About

This is a strange blog…

And you deserve an explanation about what I am doing, before you read it.

This is my journey of discovering myself, as someone who has been raised by narcissists, who also happened to be very devout evangelical Christians.

Why I am studying narcissism...

Recently, I a disagreement with my therapist. I had wanted to talk about narcissism, but he did not see the point. “But you are not a narcissist. Why do you want to talk about your parents? That is in the past!”

The situation is a bit like this. Say you find a great deal on a car. Only one problem: it has been in an accident. Would you like to know what kind of an accident? Or take a house: say it was owned by drug-dealers. Would you like to know whether it was pot or meth they were brewing?

It’s not necessarily that it was mishandled, but the specifics that you would like to know, isn’t it?

We inherit our inner world from our parents. Our most crucial, formative moments happen before the age of six, and we barely remember most of them. And yet those are the times that shape us.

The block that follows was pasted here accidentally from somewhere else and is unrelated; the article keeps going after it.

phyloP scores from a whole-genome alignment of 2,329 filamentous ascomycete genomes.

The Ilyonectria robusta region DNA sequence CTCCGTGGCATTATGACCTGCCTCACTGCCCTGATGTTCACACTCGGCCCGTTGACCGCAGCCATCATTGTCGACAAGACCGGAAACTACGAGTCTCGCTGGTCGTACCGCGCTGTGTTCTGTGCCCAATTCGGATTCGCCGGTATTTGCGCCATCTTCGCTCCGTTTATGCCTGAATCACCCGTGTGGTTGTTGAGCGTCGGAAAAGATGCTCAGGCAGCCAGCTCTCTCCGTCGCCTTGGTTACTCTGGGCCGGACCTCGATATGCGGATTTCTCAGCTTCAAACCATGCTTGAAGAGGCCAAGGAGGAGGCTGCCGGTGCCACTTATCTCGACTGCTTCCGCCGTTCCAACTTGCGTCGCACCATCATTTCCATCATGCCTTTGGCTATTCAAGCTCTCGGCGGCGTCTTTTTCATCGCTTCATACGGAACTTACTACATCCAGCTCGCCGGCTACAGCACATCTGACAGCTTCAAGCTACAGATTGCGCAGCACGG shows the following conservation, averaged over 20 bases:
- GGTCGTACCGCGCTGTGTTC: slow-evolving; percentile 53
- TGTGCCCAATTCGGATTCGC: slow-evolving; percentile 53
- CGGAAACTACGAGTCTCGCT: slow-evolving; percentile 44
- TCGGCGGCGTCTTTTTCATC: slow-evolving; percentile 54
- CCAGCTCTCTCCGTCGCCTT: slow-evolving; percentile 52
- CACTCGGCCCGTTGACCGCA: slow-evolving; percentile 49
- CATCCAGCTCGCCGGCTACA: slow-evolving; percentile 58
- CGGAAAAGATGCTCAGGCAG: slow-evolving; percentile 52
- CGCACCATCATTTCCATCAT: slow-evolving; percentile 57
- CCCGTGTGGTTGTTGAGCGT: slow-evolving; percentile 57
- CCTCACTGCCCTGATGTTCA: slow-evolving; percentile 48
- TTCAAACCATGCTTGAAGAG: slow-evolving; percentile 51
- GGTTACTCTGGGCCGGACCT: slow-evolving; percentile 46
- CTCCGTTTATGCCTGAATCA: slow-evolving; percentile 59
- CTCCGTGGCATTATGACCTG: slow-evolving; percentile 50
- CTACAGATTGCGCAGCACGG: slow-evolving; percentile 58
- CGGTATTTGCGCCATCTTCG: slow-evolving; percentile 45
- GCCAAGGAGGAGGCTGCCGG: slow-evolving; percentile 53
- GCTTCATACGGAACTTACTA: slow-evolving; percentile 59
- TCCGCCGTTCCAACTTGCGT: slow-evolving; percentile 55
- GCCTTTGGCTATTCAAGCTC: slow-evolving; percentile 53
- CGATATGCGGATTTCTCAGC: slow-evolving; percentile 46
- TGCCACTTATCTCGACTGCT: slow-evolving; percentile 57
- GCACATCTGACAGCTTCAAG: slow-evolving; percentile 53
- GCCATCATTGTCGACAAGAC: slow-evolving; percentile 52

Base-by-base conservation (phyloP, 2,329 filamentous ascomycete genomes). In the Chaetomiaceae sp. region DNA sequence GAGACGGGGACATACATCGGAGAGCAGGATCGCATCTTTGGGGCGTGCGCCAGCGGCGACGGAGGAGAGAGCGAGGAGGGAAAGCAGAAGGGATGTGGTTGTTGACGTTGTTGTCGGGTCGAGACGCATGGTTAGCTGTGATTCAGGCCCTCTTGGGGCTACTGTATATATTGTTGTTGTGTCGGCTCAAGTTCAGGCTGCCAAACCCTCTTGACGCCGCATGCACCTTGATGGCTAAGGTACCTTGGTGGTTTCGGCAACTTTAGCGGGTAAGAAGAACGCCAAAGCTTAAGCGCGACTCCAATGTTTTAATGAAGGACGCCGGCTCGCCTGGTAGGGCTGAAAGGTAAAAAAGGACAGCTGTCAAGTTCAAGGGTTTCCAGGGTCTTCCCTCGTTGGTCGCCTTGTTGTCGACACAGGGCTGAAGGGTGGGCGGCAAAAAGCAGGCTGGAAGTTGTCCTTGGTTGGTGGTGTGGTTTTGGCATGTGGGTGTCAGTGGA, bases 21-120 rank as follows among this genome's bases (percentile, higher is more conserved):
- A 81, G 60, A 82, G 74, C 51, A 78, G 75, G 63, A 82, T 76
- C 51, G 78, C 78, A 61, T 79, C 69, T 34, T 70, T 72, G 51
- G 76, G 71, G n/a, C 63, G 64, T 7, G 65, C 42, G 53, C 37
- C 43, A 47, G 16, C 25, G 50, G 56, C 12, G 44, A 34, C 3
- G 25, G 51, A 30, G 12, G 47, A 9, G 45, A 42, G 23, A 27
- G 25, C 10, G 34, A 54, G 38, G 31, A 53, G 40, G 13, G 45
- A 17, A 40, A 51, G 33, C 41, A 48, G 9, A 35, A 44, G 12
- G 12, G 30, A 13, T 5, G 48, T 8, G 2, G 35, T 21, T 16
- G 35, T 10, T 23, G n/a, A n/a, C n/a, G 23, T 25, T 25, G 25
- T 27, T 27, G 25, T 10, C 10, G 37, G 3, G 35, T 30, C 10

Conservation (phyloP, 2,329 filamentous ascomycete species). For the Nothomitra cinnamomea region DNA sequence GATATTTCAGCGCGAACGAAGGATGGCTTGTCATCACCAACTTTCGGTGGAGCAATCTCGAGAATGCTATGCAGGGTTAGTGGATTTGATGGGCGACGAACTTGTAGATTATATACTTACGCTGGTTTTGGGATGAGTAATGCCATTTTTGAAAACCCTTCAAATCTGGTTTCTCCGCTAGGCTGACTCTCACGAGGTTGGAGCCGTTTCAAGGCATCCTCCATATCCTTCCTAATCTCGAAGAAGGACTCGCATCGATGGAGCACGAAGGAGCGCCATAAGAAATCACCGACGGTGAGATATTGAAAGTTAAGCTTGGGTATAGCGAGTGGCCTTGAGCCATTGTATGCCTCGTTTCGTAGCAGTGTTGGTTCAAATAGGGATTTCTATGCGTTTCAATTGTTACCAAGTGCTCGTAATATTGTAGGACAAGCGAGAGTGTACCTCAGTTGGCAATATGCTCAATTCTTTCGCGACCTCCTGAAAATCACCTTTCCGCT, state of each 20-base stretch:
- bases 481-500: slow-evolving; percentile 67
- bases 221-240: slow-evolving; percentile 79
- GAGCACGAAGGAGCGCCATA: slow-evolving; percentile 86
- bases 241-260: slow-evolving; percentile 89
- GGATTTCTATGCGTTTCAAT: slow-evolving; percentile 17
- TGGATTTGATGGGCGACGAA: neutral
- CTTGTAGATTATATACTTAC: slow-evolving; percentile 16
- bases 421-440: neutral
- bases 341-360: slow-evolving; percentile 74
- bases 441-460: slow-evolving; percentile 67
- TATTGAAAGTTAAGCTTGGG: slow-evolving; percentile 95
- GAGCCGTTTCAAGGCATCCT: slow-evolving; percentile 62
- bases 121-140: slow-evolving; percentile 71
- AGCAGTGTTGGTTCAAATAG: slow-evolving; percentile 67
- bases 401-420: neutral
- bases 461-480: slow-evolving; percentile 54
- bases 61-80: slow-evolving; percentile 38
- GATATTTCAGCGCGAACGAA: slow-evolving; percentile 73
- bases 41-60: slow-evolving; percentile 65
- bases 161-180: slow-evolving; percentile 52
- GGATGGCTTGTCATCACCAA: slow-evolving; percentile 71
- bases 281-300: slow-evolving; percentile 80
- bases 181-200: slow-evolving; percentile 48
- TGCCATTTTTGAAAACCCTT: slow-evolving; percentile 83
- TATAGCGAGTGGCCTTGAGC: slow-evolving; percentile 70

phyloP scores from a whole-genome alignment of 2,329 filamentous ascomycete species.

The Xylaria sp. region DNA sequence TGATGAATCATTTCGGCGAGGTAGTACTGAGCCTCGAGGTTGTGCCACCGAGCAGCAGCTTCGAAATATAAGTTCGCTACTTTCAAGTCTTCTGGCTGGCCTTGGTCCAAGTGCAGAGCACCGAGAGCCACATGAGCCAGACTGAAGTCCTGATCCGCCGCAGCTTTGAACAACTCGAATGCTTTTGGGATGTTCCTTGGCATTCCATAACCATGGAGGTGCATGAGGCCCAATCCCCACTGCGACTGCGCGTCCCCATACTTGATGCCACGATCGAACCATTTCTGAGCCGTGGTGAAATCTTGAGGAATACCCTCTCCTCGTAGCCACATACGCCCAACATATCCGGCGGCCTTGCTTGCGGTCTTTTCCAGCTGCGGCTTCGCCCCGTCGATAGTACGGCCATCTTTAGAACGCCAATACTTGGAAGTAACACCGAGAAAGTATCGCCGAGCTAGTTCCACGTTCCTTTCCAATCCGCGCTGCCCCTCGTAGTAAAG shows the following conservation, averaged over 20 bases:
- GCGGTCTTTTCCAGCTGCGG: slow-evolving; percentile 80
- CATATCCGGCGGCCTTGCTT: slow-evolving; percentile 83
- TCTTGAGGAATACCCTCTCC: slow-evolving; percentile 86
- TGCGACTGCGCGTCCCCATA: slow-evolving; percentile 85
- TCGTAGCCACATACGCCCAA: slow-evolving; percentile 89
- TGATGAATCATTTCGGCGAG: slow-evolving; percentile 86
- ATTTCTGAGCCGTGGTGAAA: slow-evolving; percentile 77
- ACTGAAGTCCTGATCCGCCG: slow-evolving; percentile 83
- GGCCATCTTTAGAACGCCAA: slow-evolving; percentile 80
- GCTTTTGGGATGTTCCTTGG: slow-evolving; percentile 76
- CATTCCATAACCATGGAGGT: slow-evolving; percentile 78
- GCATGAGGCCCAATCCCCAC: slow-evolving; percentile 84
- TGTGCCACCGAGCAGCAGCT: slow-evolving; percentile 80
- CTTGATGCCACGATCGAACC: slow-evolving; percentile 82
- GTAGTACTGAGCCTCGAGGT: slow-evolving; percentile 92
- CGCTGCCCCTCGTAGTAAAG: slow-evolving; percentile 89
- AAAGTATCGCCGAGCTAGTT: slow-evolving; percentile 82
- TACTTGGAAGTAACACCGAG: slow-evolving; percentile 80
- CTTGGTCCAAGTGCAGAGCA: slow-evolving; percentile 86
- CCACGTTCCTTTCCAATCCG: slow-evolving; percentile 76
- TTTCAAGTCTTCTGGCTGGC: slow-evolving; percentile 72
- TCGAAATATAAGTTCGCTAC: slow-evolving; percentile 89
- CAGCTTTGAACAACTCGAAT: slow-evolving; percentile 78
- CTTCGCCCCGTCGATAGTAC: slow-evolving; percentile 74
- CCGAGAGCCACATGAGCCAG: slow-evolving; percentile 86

In the famous “Still Face Experiments,” Dr. Edward Tronick was able to show how babies react to the facial expressions of their parent. In a normal, healthy relationship, a child flashes emotions to a parent, and the parent sends healthy signals back: the child develops normally. When a parent purposely makes their face “still” (for the purpose of the experiment) you can visually see the child becoming distressed, trying to draw the parent out, becoming confused, and crying. Given enough time, the child will stop trying. What this experiment was meant to show is that if a child is raised by someone who is not able to connect with them emotionally — if substance abuse is involved, for example — the they have learned deep, and devastating lessons about connecting. Anyone who has fostered children may have a first-hand experience of children who have never learned how to connect to another human being. That was a fundamental lesson which was meant to be learned as a very small child.